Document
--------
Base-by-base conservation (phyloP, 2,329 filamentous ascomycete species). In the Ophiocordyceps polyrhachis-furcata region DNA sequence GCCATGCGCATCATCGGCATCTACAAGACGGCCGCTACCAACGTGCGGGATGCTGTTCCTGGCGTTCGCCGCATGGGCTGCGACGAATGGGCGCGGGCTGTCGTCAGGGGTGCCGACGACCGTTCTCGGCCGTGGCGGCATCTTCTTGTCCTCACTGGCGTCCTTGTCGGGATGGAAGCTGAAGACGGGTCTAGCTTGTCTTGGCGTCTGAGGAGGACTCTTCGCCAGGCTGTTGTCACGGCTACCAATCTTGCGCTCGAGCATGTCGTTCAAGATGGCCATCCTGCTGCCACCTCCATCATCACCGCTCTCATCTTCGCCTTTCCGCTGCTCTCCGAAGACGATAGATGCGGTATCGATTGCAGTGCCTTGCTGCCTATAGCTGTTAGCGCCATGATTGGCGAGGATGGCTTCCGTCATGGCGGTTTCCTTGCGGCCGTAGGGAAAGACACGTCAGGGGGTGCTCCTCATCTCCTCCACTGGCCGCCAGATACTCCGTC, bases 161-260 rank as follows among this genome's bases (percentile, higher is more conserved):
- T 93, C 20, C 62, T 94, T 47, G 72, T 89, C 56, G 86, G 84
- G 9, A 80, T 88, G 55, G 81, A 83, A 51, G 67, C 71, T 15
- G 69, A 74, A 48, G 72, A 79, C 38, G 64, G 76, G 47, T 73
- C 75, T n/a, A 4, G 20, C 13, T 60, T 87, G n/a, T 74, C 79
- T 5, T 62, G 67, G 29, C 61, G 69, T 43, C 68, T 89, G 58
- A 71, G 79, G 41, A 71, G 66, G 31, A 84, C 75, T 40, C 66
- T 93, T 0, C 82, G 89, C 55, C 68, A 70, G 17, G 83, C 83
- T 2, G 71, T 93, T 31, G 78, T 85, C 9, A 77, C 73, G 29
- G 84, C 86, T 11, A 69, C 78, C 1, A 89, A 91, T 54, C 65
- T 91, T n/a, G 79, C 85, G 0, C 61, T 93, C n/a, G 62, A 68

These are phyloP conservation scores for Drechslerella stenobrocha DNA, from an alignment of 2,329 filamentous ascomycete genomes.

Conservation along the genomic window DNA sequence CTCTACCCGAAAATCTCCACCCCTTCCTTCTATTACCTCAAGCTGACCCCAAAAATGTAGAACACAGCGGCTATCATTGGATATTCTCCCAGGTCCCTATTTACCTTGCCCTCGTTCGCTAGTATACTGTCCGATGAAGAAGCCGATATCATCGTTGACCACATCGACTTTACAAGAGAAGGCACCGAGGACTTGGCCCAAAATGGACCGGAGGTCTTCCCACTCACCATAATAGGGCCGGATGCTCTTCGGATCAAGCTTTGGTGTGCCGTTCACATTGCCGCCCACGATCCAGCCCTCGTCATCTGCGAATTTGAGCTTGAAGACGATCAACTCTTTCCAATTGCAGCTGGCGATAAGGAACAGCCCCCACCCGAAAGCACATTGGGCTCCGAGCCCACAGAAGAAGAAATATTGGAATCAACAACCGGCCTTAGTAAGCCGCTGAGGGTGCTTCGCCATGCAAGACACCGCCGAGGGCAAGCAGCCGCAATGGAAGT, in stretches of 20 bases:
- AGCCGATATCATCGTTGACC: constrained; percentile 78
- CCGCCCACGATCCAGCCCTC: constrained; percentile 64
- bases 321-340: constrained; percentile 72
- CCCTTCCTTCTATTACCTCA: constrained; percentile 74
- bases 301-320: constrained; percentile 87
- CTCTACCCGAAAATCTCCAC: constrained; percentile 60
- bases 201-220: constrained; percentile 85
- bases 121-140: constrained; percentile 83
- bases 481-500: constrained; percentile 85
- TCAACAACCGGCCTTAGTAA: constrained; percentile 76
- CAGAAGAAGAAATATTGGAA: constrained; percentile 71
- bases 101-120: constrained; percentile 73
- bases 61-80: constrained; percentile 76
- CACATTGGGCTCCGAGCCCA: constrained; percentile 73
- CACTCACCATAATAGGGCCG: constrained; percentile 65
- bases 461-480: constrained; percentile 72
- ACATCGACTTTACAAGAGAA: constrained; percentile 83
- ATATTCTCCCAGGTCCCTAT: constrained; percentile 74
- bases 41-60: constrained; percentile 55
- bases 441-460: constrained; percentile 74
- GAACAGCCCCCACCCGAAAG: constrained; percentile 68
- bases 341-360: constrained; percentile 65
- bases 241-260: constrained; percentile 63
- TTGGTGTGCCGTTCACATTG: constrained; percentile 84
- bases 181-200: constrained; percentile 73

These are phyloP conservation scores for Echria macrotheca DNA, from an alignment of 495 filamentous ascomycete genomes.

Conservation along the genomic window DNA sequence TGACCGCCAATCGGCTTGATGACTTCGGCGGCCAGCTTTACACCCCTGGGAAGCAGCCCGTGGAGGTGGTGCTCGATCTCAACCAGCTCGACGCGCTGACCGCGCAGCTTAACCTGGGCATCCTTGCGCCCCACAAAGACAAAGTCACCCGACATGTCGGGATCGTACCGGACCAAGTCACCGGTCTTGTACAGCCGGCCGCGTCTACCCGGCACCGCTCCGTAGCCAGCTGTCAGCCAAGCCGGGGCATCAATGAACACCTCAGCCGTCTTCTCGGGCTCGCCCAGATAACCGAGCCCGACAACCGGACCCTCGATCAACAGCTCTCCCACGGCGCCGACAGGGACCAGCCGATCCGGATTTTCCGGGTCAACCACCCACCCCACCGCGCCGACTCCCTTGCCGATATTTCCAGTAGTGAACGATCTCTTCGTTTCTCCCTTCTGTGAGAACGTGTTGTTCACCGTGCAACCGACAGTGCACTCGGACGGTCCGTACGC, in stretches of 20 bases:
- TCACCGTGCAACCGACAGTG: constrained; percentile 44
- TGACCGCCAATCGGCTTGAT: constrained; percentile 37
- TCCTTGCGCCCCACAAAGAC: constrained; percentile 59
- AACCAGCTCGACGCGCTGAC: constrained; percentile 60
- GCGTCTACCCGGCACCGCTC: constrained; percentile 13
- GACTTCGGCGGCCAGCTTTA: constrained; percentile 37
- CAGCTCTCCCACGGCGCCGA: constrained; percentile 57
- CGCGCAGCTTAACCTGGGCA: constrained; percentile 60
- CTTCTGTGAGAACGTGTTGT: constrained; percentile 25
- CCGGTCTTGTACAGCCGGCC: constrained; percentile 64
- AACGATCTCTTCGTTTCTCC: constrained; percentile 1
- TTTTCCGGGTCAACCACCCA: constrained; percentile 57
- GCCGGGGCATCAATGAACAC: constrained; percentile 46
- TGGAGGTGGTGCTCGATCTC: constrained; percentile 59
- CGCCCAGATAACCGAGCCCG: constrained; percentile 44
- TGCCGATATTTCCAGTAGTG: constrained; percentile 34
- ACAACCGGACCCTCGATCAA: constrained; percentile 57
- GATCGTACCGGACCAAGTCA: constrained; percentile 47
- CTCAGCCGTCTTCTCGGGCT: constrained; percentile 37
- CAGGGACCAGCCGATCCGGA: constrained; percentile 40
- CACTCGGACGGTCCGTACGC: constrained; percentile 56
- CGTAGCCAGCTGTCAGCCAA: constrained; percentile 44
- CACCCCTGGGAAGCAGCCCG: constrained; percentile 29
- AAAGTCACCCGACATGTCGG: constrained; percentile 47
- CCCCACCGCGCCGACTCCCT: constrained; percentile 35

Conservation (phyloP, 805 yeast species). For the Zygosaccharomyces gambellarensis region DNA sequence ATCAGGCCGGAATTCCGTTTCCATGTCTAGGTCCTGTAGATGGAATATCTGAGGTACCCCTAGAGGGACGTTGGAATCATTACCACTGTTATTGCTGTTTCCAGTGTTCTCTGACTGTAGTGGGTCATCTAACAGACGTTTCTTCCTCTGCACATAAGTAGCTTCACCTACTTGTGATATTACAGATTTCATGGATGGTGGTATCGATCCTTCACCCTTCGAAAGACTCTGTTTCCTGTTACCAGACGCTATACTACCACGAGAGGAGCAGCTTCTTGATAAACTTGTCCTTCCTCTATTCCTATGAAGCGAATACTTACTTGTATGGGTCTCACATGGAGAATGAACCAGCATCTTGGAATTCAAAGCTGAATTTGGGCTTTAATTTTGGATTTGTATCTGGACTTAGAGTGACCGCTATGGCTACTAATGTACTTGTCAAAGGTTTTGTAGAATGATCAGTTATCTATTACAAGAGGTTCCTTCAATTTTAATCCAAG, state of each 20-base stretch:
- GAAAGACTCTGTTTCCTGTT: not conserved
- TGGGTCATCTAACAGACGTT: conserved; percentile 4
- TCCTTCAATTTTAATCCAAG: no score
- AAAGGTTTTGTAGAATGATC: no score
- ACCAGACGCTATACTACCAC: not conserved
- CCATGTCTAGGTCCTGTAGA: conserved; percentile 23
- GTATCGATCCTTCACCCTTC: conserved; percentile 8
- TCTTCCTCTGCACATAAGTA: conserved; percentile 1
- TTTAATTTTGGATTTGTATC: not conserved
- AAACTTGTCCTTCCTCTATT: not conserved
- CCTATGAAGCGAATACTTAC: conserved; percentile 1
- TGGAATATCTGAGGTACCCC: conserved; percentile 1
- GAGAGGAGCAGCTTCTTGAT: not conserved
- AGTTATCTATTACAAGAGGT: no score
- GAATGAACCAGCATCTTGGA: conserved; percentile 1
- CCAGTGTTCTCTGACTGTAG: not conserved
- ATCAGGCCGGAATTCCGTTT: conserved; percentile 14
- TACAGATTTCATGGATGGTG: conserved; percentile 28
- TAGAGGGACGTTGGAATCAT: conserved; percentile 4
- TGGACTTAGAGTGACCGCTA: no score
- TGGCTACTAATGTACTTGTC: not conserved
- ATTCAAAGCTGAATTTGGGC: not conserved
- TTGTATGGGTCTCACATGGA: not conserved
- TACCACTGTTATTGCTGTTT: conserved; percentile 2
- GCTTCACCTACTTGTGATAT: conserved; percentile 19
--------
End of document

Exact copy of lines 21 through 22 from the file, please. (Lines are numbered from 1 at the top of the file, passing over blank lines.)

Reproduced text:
- bases 121-140: constrained; percentile 83
- bases 481-500: constrained; percentile 85